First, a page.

The 300 schoolgirls who were abducted in a recent attack by bandits in Zamfara state in the early hours of Friday, 26th of January, 2021 have been released today March 2, 2021.
The schoolgirls were kidnapped from their hostels by gunmen who invaded the Government Girls Secondary School located in the town of Jangebe, leaving a police officer killed, according to a report published by CNN.
This was a new leaf in the spate of kidnapping attacks by bandits and terrorists across the country. In December 2020, 300 schoolboys were kidnapped from their dormitory and made to trek for two days without food.
The international watchdog, Amnesty International wrote: “This is a serious violation of international humanitarian law, and it undermines the right to education for thousands of children in Northern Nigeria.”
The Nigerian authorities must act immediately to prevent attacks on schools, to protect children’s lives and their rights to education. No child should have to choose between their life and education.
The country is rife with cases of kidnapping and abduction which predominantly occur in the Northern part of the country. “This is due to the culture, the system of governance and approach of the region’s elite,” Sanni Alausa-Issa a current affairs analyst with Diamond FM Ilorin, told me.
The government and ruling elites have been credited with directly and indirectly fueling crime and terrorism through its failure to attend to the problems of the masses.
“One of the limitations is the absence of formal education. We have a lot of illiterates there and they are used to a system that has impoverished them and kept them in bondage for a long time. I think this is a manifestation of leaving these people unattended for a long period of time.”
Sanni who could not make sense of the decision to kidnap public school students continued: “They have now become bandits who abduct school children. It has become a medium of raising money and a channel of getting back to the government which is responsible for their misery,”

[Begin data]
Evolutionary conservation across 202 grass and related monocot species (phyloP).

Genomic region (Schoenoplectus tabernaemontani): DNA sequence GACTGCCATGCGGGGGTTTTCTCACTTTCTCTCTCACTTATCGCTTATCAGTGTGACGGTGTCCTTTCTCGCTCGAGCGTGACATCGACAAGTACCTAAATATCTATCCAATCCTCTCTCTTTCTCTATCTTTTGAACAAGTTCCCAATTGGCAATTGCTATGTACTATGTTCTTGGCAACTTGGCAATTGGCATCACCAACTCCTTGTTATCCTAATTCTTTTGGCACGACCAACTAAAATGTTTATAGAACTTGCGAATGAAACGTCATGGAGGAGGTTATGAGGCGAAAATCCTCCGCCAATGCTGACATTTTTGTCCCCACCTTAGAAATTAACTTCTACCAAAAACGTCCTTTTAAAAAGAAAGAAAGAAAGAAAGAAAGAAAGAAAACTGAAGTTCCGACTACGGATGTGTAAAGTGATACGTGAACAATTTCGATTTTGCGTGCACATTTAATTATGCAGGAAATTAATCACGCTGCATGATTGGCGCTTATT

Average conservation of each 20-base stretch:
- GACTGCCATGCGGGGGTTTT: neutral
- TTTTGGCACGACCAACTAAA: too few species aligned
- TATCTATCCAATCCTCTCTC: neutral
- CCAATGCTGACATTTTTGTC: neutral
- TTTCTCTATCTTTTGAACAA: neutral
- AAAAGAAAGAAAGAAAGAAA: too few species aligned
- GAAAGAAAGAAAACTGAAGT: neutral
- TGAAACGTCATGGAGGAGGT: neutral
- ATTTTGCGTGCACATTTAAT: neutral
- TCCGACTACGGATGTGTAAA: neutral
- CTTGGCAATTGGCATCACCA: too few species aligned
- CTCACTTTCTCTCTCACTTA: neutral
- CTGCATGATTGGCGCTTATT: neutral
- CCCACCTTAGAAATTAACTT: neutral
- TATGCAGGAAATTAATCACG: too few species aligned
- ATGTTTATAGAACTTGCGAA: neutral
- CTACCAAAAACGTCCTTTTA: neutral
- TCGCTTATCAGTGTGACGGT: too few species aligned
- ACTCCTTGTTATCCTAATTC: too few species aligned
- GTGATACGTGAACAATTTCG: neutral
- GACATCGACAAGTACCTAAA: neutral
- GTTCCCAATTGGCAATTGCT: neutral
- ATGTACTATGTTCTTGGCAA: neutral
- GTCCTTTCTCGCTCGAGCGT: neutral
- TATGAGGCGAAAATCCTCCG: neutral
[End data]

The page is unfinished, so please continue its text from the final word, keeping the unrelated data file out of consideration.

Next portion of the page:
“Abducting is a criminal offence and should come with an attendant punishment but unfortunately that doesn’t happen. The major stakeholders only pamper and appeal to them. The problem will continue to abound if they do not make decisive decisions about it.”
“This continued venture in kidnapping will have severe impact on the country, especially for a region with the highest number of out-of-school children. Some of the victims may be unable to continue their education for fear of their safety,” Sanni said.
Alhassan Ndaman Aishah, 20, a young woman who has once been a victim of a kidnapping in Bauchi state can relate to the experience of the schoolgirls. “It is painful trying to imagine what these females are going through at the moment. Because from what is happening in the county right now, it could be anybody.”
“So, right now, everyone is at the risk of getting kidnapped. Even inside your own school where you might think you’re safe. They’d be fearful because they don’t know what might happen to them next. And hopeless because they don’t even trust their government.”
Muhammad Akinyemi, a journalist, believes that this problem will not go away anytime soon, looking at how many people now see the act of kidnapping as a lucrative business.
“In economics, there is a principle called the cobra effect. It is basically when you have unintended consequences from rewarding an earlier action and it leads to a bigger problem. When these kidnapping issues started, governments across different parts of the country started paying ransom instead of looking into the factors causing the problem, because they wanted to get the abducted out as soon as possible.”
“I don’t think the problem is going away anytime soon because the business seems lucrative and more people are bound to participate. It is now left to governments across Nigeria to take actions against this continued menace,” Muhammad said.